Two local fire districts propose fire levy lid lifts
— Created July 22, 2020 by Kathy Reed
By Kacie Jo Voeller
On Whidbey Island, some emergency and fire service needs have been met for decades by North Whidbey Fire and Rescue and South Whidbey Fire/EMS. For both districts, call numbers have seen a steady rise in recent years. To better serve the surrounding communities, each department has proposed a respective fire levy lid lift to cover rising expenses.
John Clark, the fire chief at North Whidbey Fire and Rescue, said while the department is limited to a one percent increase in revenue a year, costs such as gas, equipment and other needs have been rising by three to five percent each year. In response, the department is asking the public to consider a fire levy lid lift of 15 cents per $1,000 of assessed property value during the Nov. 3 General Election.
“If you get a one percent increase in your revenue that you are budgeting for, but you have a three to five percent increase in expenses, sooner or later, no matter how prudent you are with it, the expenses are going to outpace the revenue,” he said.
On the south end of the island, H.L. “Rusty” Palmer, fire chief for South Whidbey Fire/EMS, said the fire district is asking voters to approve a fire levy lid lift of 30 cents per $1,000 of assessed property value on the Aug. 4 Primary Election ballot to help replace fire apparatus and hire up to eight full-time staff members.
“We are hopeful that voters will prioritize emergency services when looking at how to spend their tax dollars,” he said. “The pandemic has shown this need, but it’s more than that. We want to provide an adequate emergency response 24 hours a day, which we currently cannot do but is needed.”
Clark, who has been in the fire service for 40 years, said call volumes have gone up 45 percent in the last 10 years. In addition to having more calls, North Whidbey Fire and Rescue is due to replace two fire trucks. Clark said if approved, the levy lid lift would be focused on providing the funds needed to purchase new fire engines.
“We have two fire trucks that need to be replaced,” he said. “They are at their replacement point now; they are still operational but it is at the point where repairs outpace the value of the vehicle and reliability. It is not like when you go to start your car at home and it does not start and you are late for work. If you have a fire truck that does not start, that is a bigger issue.”
Palmer, who has served as the fire chief at South Whidbey Fire/EMS since 2010, said calls have risen 12 percent since 2014.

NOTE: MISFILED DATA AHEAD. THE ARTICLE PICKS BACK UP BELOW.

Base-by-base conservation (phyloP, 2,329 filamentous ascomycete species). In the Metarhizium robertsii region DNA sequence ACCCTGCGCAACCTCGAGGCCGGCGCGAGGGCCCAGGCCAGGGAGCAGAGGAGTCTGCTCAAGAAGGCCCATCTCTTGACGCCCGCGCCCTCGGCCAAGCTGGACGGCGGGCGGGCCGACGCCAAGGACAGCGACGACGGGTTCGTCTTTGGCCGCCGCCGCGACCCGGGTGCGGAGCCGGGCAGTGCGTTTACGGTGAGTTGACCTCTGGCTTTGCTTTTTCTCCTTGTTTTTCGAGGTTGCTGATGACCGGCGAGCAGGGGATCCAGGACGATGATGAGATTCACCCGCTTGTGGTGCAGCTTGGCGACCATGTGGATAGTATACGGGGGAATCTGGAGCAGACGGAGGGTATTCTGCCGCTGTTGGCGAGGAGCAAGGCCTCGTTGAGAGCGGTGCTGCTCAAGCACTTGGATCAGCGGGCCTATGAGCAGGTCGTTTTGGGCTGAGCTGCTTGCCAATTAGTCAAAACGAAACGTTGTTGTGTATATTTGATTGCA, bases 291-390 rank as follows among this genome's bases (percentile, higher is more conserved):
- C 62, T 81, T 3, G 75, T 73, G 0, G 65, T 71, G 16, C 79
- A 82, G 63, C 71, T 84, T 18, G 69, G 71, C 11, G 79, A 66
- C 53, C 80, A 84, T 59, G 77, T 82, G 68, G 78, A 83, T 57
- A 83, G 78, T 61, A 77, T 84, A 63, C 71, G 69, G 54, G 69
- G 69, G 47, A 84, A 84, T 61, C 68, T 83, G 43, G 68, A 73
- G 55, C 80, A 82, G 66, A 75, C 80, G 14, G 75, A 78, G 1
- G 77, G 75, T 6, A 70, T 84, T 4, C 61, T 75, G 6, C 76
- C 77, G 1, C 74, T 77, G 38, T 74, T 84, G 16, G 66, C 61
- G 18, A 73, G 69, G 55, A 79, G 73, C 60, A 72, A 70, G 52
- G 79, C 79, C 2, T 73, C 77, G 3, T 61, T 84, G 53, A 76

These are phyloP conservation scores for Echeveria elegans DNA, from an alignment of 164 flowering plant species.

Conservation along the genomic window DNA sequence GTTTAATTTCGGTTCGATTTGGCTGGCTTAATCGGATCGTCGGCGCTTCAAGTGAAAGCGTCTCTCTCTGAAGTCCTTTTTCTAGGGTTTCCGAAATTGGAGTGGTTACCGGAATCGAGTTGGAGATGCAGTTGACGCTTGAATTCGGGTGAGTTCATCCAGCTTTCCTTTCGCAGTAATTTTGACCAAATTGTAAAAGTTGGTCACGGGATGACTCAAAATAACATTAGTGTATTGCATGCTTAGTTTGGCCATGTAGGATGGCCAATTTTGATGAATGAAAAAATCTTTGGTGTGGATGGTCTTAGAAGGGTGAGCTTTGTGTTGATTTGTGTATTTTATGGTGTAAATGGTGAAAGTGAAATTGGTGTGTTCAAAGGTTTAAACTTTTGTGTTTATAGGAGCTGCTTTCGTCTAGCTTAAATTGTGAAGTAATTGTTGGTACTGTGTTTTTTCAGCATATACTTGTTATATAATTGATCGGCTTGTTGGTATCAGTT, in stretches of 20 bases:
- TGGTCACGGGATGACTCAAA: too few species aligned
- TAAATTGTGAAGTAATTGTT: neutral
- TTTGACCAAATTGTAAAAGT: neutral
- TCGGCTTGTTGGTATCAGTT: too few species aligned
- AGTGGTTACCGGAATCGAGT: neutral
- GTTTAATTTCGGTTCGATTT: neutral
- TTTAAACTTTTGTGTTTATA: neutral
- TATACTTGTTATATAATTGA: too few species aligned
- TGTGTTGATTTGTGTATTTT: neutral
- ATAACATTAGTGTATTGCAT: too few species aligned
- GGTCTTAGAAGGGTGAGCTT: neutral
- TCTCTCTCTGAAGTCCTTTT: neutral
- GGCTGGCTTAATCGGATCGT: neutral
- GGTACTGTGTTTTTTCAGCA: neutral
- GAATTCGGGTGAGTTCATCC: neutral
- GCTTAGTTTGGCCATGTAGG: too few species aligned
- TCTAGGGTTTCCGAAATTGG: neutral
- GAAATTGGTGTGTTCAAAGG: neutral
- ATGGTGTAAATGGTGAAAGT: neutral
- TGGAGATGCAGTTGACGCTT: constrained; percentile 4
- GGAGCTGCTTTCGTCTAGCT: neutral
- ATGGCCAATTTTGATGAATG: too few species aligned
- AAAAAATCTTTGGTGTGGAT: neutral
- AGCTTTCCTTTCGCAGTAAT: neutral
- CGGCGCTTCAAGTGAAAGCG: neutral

“We have seen the number of calls increasing for some time,” he said. “This year we are level with last year’s numbers year to date. We do anticipate call volumes continuing to rise as a result of population growth and people visiting the island for tourism.”
Clark said although North Whidbey Fire and Rescue has been prudent with its resources and uses savings to purchase items, costs continue to rise above revenue. Clark said replacing the fire trucks and ensuring up-to-date and adequate fire apparatus will help maintain the community insurance rating, which is linked to how much premiums cost for certain home and business owners.
“We have been buying capital based on savings and being frugal with our money and we are at the end of where that cycle is going to work using that savings to pay off expenses,” he said. “What this levy would do is it will allow us to continue our capital plan so we would have reliable equipment to run calls.”
Palmer said volunteers are a key piece of the South Whidbey Fire/EMS, and the levy would help to support volunteers by bringing in full-time personnel.
“Our volunteers are the backbone of this organization,” he said. “Our call volumes and training requirements have increased to the point where we are losing them (volunteers) because some are struggling with the time commitments necessary to train and respond. Full-time personnel will allow our volunteers to continue to participate in the organization.”
Tom Gideon, a volunteer who has been with South Whidbey Fire/EMS for 12 years, said he enjoys working with the volunteer team at the department. However, he said with increased call volumes, meeting the emergency services needs can sometimes wear on the available volunteers.
“The levy is super important because it helps the volunteers,” he said. “The people that I have that volunteer with me at Station 36 are all really super people. They go above and beyond. But, it grinds on them.”
Palmer said COVID-19 has also had implications on volunteer availability.
“We have lost volunteer personnel due to the pandemic because they are at risk of catching the virus or bringing it home to a vulnerable family member,” he said. “The pandemic itself has shown just how important emergency services are to the community. Emergency calls now require extreme caution and care when responding to the pandemic.”
Gideon, who serves as lieutenant at Bayview Station 36, said COVID-19 has impacted the district and shown the need for additional support.
“The whole deal with the COVID-19 stuff has really hit us because a lot of the volunteers, including myself, are in what you would consider the high-risk (group), so that has hurt us quite a bit,” he said.
Clark said North Whidbey Fire and Rescue plans to continue to provide information to the public and will also be forming a citizen’s committee to set up plans and help shape the district in the future. Applications for the committee are available on North Whidbey Fire and Rescue’s website until July 31.
“We are going to provide a lot of education, we have really tried to up transparency and public information, but I would just ask if the public has questions that they ask us,” he said.